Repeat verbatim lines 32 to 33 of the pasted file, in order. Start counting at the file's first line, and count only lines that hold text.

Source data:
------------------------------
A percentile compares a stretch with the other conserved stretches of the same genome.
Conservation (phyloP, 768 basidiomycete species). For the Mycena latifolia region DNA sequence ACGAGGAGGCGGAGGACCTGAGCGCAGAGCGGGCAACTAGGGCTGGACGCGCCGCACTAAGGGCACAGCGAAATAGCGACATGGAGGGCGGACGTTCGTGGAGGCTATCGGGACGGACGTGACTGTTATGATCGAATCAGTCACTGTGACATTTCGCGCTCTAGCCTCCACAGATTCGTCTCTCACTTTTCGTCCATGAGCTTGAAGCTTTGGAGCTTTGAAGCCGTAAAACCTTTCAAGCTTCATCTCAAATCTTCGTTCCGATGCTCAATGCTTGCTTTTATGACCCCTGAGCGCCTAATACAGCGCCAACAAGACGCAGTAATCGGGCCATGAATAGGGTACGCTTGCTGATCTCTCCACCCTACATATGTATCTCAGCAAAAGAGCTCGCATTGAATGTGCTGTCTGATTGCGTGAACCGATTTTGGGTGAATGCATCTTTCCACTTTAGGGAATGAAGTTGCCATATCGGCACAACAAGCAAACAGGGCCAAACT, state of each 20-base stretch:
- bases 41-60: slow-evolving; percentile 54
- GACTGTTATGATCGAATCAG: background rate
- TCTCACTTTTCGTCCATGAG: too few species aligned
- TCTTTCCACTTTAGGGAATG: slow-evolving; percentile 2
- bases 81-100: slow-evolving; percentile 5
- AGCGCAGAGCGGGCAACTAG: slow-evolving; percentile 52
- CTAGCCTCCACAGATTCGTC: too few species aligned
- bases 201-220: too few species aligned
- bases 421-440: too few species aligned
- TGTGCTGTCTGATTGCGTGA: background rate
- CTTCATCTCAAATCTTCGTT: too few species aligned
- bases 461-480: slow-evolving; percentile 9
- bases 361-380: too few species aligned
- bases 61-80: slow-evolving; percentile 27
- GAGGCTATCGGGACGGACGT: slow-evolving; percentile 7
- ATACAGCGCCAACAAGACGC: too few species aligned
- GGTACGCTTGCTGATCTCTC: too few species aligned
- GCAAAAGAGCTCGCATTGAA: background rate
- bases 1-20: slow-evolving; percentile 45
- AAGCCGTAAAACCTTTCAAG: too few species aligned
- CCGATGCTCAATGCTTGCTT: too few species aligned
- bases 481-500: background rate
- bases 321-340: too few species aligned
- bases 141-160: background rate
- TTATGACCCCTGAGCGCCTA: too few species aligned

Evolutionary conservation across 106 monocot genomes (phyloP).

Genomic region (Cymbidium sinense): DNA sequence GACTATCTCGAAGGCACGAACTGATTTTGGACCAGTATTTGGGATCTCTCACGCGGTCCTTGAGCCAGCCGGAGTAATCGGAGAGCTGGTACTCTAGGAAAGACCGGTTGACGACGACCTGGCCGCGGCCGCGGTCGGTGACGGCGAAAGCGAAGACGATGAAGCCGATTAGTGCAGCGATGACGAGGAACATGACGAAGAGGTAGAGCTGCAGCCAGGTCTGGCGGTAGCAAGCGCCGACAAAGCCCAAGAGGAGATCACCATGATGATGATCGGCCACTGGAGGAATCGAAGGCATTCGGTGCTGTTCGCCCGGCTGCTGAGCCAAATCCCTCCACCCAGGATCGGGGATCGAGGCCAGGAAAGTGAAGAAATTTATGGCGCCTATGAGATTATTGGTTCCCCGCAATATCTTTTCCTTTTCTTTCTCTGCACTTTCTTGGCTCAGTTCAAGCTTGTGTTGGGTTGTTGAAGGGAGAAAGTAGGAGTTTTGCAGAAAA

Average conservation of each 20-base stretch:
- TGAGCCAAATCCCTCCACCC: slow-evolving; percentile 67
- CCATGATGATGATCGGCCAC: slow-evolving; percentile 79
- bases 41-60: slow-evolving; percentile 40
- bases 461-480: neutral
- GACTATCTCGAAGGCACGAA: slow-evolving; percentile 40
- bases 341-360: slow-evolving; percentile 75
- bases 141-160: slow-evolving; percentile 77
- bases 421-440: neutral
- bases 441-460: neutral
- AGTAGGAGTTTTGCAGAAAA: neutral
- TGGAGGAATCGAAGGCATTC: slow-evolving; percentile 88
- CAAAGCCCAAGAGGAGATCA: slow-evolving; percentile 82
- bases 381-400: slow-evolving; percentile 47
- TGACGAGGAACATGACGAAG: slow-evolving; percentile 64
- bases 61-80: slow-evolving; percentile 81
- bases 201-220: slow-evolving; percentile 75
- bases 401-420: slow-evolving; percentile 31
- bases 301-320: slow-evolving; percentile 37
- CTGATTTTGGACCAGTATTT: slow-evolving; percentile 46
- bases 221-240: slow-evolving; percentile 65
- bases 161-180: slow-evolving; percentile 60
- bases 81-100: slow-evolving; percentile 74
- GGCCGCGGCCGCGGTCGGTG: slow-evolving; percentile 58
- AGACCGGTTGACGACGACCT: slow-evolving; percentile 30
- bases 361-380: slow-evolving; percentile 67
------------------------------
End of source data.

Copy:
- CCATGATGATGATCGGCCAC: slow-evolving; percentile 79
- bases 41-60: slow-evolving; percentile 40